That is no doubt true, although it does raise the possibility that Hills sees its connection with NYX-Openbet through the prism of privileged access: in other words by being so close to Openbet it can get the best and most bespoke tech and support and maximise the relationship.
The follow on from that theory however has to be that other operators on the platform (i.e. Ladbrokes, Paddy Power etc) would not. Although that is speculation, it is only logical to raise such points.
Sources close to the company and Matt Davey at NYX are categorical that Hills will not get preferential treatment, the involvement of Sky Bet proves that the model will work and Openbet will in fact be able to service them all to the same standard.
Playtech to own all key verticals?
Having all the stakeholders invested (in monetary and professional senses) also means that a more long term view of the platform can be taken, while having one single company owning Openbet was not an alternative Hills and co were willing to contemplate.
Which is where Playtech comes into the picture. It’s well known that the igaming software giant was the other key party looking at acquiring Openbet.
The group is already the dominant casino platform in the space and the idea that it could also own the preeminent sports betting platform, with a client base made up of the likes Ladbrokes, Coral, Paddy Power, Betfair, Betfred and even PMU or Danske Spil; would have rung alarm bells at those companies anxious not to be beholden to Playtech.
Being totally dependent on one single supplier across those two key verticals is not a scenario they would have wanted to envisage.
William Hill has deep knowledge of Playtech and how it works following its 2008 deal with the group and its 2013 acquisition of Playtech’s 29% share of William Hill Online for £420m.
Does it mean it was prepared to do all it could to prevent it acquiring Openbet? It’s impossible to say with any certainty but we can’t be the only ones to have thought of the idea. Bearing that in mind, William Hill’s involvement in the Openbet deal is understandable.
When it comes to corporate strategy however, the company’s recent profit warning and departures of a number of high level executives have led to analyst downgrades and questions being asked about the direction it is taking.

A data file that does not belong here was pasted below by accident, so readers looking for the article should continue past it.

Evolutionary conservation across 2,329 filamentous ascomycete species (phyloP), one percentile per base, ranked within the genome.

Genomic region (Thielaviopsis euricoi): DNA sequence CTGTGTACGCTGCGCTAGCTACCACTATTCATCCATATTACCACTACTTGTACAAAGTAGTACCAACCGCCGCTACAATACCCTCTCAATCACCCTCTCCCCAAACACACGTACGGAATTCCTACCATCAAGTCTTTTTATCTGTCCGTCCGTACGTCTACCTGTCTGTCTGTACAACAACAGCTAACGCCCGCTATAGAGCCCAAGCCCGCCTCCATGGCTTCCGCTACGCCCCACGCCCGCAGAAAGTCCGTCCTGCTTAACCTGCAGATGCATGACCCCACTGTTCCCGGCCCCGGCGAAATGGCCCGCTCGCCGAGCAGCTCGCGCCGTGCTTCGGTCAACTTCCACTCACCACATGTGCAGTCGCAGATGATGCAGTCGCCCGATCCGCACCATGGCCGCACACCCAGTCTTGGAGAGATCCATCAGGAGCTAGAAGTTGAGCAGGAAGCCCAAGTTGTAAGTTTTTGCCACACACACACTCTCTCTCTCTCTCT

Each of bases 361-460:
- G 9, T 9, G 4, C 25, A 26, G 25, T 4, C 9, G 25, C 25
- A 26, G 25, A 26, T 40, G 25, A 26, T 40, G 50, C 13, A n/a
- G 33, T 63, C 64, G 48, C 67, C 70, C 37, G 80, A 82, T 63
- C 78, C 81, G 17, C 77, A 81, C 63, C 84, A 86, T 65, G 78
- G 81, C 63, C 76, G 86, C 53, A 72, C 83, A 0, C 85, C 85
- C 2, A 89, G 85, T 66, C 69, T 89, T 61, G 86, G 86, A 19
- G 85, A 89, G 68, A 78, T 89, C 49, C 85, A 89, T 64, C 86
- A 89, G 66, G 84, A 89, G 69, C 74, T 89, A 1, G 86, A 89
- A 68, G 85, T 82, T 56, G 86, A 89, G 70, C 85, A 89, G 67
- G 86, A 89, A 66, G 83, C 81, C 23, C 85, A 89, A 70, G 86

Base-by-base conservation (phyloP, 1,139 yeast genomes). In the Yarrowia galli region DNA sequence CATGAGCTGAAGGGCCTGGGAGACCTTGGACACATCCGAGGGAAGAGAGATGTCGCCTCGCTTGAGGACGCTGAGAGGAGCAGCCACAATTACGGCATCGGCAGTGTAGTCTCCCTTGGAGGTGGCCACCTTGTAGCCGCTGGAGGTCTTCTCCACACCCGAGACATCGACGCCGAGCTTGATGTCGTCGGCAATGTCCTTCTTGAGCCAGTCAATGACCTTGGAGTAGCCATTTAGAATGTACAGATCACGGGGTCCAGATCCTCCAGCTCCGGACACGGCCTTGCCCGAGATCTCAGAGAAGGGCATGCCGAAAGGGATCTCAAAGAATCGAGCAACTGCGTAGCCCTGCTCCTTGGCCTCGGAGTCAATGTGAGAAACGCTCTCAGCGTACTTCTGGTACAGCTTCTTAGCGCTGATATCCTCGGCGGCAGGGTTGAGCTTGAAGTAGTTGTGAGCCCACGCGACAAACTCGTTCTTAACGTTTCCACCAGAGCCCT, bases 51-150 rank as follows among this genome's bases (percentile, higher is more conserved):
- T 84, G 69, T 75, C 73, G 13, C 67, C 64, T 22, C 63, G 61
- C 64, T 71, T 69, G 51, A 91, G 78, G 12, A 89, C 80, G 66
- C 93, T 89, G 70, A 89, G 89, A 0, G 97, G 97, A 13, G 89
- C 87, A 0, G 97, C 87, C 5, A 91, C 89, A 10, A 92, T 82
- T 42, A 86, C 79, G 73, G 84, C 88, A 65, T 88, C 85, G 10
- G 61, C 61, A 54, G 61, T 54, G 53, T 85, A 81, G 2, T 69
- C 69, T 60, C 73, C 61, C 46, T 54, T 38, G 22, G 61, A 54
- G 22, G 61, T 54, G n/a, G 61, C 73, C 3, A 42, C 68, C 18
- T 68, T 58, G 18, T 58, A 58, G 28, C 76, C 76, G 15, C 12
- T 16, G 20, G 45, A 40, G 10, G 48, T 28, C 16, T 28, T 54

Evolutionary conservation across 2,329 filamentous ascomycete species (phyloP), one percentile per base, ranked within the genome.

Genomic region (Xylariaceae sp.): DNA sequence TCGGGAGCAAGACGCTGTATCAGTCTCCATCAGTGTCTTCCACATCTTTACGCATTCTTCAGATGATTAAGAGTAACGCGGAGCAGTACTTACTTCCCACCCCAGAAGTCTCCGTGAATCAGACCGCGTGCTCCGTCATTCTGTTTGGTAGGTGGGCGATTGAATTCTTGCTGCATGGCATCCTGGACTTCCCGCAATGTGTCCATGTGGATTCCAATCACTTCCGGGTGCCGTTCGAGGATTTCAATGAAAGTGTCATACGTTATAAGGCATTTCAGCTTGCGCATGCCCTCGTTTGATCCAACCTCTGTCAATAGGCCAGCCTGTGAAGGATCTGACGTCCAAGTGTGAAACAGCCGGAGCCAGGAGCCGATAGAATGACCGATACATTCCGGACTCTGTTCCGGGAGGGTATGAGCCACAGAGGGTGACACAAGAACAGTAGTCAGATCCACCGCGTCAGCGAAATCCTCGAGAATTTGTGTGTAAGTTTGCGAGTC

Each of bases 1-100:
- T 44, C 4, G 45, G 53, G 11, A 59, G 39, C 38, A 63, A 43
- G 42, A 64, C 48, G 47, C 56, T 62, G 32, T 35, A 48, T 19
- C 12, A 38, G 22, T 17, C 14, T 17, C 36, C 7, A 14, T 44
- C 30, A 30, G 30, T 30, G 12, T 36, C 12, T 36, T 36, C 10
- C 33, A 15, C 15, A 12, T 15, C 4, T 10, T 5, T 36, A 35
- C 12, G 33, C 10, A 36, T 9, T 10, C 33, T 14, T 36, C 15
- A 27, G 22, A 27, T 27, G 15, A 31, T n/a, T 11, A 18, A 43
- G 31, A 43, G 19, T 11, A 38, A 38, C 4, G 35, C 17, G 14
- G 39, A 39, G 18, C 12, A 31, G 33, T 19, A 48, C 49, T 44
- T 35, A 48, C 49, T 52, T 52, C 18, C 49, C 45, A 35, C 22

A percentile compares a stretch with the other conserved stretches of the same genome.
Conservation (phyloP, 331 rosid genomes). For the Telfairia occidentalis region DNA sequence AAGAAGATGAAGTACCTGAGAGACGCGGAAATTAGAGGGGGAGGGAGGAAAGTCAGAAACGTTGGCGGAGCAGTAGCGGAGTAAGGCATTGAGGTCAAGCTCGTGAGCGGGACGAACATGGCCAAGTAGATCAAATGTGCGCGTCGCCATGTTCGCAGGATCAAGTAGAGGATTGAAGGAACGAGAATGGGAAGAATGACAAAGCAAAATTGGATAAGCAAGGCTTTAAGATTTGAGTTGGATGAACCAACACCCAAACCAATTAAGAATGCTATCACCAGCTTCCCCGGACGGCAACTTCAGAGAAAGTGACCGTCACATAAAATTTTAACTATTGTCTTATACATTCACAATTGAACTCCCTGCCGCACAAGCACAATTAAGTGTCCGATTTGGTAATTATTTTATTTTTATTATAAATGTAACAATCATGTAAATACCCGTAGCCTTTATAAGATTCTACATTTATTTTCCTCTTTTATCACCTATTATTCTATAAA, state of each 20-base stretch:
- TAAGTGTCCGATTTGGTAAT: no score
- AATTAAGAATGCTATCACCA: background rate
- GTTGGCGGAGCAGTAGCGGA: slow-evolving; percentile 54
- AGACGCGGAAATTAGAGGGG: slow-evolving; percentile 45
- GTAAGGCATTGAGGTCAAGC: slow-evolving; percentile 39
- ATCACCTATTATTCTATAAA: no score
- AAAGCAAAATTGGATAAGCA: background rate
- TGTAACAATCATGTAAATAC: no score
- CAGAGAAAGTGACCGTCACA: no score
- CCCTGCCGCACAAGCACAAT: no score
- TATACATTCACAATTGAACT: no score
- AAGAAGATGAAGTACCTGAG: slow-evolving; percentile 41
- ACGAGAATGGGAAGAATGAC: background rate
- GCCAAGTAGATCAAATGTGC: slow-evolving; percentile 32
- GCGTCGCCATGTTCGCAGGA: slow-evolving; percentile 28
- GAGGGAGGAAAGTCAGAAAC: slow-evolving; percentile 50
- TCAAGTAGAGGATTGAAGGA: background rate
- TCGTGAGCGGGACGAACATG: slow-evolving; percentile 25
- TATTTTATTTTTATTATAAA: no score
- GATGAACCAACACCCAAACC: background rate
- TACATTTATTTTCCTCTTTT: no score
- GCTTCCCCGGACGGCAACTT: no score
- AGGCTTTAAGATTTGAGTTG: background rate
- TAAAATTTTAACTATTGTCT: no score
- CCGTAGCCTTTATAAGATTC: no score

In terms of modus operandi, Hills is also moving away from the model that has served it so well since 2008: leave all the tech to specialists such as Playtech and Openbet; to go for tech-heavy projects such as Trafalgar and now Openbet.
Its plan to go for value punters rather than volume (‘volume to value’) has also been questioned while its wish to have more in-house control over its tech, a project that started with Trafalgar and is now seeing it invest in NYX-Openbet, it has also seen its online capex rise to around £38m from £20m not so long ago.
None of this means Hills is heading in the wrong direction or is doomed to fail, but the steps it is taking do mark a significant change with how it has operated since 2008.
In response Hills will argue that it is mitigating risk and strengthening its technology in a 10-year commercial agreement with NYX that will see it develop its existing sports betting, gaming and retail platforms and a new platform over the next three years. this will enable it to differentiate in a very competitive market and as the UK market leader one hopes it will succeed.
For NYX Gaming meanwhile it’s full steam ahead. “We have two very complementary businesses in technology, content and regulated markets,” says Matt Davey. “The bulk of the deal process is working out how to create a more compelling proposition through the strengths and opportunities of the two entities. The deal will close in mid/end May and between now and then, teams across both businesses will focus on beginning the journey towards that vision.”